IELTS article for IDP – Mark

I’d like to share with you some of the common errors candidates make when taking IELTS and some easy ways to avoid them. First and foremost, it is important to follow the instructions precisely. Below is a list of what I deem to be 8 of the most common IELTS errors that cost candidates valuable marks in the test.

  • Notice the word limits in the Reading and Listening modules. If the task says “Not more than 3 words”, answering in 4 or more words will definitely cost marks.
  • Less is bad. The length of a written task is crucial. When instructions mention a minimal number of words (150 for Task 1 and 250 for Task 2), it means that any work shorter than required will be penalised.
  • Longer essays may not mean higher marks. Another common misconception is that longer essays score better in IELTS. Writing a long essay can indirectly cost marks, because the chances of making mistakes increase with the number of words and sentences. It is better to spend more time planning before you write in order to ensure a higher degree of accuracy.
  • Changing the topic is wrong. Every so often a candidate is asked to write on a topic, that he/she doesn’t understand. To avoid the disaster of missing a whole task, they decide to write on a slightly – or entirely – different topic. The fact is that no matter how well-written the submitted work is, writing on the wrong topic means a very low score. Another similar pitfall is to omit parts of the given topic or ignore the task words (agree, disagree, discuss both views etc.) in your work. Every point the topic and task refer to needs to be covered in order to get a higher score.
  • Memorising can be bad. Having seen that some topics are sometimes repeated, some candidates with good memories decide to memorise essays. This is a terrible mistake to make because, although the topics may be similar, the task words may be different. The examiners are trained to look for memorized essays and have firm instructions to penalise such essays.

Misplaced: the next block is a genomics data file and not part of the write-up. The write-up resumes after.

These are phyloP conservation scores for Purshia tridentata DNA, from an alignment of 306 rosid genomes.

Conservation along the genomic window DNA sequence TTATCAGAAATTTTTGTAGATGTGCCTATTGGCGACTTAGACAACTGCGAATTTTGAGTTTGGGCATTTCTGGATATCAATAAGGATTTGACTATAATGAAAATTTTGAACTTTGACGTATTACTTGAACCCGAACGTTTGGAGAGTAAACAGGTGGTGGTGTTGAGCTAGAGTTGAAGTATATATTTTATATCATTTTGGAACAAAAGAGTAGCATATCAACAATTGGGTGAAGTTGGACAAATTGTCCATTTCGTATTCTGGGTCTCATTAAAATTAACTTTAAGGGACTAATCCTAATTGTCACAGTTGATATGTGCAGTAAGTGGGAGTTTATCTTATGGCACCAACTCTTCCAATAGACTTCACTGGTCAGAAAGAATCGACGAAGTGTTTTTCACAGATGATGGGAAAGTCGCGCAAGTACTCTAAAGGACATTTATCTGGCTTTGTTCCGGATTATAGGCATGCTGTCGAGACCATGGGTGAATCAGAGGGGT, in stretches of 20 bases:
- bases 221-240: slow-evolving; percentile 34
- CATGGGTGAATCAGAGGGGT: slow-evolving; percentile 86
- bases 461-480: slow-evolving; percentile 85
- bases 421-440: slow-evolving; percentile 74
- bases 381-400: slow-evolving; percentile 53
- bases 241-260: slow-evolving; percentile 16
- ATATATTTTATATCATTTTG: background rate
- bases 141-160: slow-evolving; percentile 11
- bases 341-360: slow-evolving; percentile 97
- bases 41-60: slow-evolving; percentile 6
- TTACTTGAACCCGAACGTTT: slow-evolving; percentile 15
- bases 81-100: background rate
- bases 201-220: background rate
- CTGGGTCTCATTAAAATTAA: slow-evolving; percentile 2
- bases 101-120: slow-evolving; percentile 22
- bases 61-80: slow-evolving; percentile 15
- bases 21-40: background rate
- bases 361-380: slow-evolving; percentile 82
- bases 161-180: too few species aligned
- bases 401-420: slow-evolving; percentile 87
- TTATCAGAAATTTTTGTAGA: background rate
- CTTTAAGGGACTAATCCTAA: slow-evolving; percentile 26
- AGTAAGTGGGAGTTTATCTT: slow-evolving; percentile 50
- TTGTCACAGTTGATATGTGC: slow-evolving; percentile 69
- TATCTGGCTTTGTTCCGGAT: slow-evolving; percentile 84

• The quality of your ideas is not important. Many candidates think that ideas may be judged as bad or good (whether it is in essay, letter or discussion) and this can harm their score. The truth is that no ideas can be bad; they must be related to the topic/task. It is the way they are expressed that is important.
  • Accent is not important. Pronunciation is.! IELTS, being a test for non-native English speakers can’t penalize people for having an accent. The problem here is that not everyone knows the difference between speaking with an accent and mispronouncing the words. No matter how strong an accent a person has, pronunciation and sentence stress and rhythm are the criteria the examiner is listening for.
  • Overuse of connective words: Clever candidates know coherence and cohesion are very important in the test, and what better way is there to demonstrate cohesion than to use lots of connective words, right? Wrong. It’s also important to use word of substitution/reference such as it, this they, their etc.

In conclusion, a word of advice: to stay out of trouble, it is equally important to be aware of the above pitfalls and to practice enough before the exam. Familiarising yourself with the structure and the procedure of the test will build up confidence and ensure you do your best in the exam.